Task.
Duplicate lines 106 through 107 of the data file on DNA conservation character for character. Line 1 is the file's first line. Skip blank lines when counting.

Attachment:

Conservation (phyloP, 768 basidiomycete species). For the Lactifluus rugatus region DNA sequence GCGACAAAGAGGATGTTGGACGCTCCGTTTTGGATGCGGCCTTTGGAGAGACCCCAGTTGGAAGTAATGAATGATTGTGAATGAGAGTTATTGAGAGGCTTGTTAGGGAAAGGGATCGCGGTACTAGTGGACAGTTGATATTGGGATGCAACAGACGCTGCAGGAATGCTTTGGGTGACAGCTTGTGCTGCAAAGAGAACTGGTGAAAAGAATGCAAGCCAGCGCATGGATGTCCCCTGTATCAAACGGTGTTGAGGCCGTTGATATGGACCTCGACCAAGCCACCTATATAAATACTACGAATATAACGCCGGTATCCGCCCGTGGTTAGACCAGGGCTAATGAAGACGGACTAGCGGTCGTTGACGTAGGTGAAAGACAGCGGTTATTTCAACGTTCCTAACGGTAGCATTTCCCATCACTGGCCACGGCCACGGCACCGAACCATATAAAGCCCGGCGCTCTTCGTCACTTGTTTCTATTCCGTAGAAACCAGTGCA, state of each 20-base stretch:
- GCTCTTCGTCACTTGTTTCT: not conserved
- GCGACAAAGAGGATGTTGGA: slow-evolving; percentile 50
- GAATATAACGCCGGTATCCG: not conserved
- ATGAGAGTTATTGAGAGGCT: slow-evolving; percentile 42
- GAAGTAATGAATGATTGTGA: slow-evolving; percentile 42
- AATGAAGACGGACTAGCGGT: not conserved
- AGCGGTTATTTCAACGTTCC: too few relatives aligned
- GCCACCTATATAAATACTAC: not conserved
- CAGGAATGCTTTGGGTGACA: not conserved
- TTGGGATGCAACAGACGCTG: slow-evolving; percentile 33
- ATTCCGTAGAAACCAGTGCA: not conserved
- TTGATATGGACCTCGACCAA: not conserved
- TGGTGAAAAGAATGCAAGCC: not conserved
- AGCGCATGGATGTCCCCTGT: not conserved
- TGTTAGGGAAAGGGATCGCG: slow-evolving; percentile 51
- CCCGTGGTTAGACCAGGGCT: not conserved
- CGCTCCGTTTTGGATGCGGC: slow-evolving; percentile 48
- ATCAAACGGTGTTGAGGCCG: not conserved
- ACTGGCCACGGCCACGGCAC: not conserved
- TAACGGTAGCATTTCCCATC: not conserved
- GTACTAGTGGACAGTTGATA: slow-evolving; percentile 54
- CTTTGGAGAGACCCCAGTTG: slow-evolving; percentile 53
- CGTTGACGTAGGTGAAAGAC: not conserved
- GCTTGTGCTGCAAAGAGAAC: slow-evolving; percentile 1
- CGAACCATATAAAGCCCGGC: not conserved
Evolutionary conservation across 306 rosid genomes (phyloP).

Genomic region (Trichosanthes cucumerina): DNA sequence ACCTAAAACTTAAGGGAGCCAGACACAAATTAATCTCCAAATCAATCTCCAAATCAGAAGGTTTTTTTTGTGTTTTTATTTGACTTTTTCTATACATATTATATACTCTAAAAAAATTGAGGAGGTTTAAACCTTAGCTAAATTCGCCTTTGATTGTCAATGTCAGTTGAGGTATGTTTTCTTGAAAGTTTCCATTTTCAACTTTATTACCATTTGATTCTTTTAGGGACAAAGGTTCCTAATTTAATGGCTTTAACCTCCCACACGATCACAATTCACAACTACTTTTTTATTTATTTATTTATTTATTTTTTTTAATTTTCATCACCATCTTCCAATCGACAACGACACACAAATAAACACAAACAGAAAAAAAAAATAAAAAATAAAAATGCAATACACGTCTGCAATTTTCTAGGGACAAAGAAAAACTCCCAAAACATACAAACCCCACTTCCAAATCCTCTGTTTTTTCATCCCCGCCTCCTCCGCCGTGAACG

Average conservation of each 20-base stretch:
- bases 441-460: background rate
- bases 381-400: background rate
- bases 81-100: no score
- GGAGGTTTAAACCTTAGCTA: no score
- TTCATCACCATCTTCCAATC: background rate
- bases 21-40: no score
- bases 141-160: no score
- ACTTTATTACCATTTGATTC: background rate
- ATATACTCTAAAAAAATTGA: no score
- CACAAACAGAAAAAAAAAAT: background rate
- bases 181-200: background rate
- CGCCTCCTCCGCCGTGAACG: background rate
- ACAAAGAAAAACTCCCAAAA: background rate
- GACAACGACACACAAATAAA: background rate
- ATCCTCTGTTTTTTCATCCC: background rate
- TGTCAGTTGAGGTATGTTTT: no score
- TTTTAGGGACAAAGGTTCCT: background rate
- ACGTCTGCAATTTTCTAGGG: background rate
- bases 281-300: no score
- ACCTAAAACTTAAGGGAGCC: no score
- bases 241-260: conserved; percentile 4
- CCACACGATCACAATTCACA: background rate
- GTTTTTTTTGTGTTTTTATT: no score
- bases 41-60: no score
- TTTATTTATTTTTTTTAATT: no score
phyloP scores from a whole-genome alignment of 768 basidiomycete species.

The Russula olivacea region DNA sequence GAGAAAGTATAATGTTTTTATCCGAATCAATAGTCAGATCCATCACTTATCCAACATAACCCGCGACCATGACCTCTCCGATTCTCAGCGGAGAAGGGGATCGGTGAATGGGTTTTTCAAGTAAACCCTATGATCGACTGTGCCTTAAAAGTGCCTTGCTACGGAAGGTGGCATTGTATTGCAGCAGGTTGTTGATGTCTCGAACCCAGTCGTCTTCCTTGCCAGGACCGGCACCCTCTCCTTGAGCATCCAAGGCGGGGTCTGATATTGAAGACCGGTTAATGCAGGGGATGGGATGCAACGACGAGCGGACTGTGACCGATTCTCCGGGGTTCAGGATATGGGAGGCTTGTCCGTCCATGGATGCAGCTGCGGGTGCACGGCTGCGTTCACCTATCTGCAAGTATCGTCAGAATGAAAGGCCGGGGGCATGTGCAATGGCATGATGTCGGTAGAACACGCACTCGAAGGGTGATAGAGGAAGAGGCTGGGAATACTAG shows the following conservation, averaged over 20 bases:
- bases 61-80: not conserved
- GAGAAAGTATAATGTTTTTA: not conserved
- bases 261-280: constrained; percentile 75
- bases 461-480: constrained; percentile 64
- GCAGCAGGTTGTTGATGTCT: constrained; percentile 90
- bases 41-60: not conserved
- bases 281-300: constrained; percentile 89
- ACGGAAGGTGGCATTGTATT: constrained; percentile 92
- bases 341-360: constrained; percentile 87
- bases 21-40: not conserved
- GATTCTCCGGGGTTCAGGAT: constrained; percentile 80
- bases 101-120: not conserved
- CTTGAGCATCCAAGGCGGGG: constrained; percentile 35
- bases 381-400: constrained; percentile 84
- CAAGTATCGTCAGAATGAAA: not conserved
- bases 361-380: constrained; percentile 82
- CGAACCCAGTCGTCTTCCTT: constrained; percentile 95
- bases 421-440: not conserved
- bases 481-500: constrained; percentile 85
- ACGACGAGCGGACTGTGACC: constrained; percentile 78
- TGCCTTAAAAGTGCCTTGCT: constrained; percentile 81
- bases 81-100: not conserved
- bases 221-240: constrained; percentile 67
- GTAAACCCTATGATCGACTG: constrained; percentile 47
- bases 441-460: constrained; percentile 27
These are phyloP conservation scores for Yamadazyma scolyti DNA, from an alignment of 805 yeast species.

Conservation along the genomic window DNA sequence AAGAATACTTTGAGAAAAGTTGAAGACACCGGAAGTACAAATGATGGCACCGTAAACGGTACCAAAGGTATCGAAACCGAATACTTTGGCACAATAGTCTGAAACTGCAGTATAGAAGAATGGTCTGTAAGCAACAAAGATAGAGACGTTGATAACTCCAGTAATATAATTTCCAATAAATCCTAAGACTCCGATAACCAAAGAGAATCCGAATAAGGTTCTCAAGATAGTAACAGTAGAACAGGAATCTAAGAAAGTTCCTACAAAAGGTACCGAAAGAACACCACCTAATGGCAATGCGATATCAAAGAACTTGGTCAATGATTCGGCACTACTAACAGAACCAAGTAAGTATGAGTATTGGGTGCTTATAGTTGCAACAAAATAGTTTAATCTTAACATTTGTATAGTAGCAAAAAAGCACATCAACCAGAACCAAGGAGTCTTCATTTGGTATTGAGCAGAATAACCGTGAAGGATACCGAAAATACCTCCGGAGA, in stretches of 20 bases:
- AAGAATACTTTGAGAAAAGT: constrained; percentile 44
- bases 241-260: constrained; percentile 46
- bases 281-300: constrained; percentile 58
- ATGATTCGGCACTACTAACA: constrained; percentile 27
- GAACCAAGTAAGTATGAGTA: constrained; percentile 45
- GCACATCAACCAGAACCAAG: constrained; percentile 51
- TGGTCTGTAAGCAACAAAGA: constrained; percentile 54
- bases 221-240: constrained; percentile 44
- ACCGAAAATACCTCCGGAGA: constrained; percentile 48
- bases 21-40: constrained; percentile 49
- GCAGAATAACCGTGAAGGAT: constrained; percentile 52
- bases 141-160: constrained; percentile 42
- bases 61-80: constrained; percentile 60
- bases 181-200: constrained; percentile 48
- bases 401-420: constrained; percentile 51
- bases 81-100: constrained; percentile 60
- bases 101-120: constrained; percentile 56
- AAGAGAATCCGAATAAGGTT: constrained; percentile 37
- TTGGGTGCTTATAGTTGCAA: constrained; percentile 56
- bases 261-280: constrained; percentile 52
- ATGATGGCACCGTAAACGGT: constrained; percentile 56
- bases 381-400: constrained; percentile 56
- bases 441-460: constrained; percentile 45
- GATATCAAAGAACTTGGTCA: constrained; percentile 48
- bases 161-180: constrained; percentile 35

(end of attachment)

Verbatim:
- bases 441-460: constrained; percentile 45
- GATATCAAAGAACTTGGTCA: constrained; percentile 48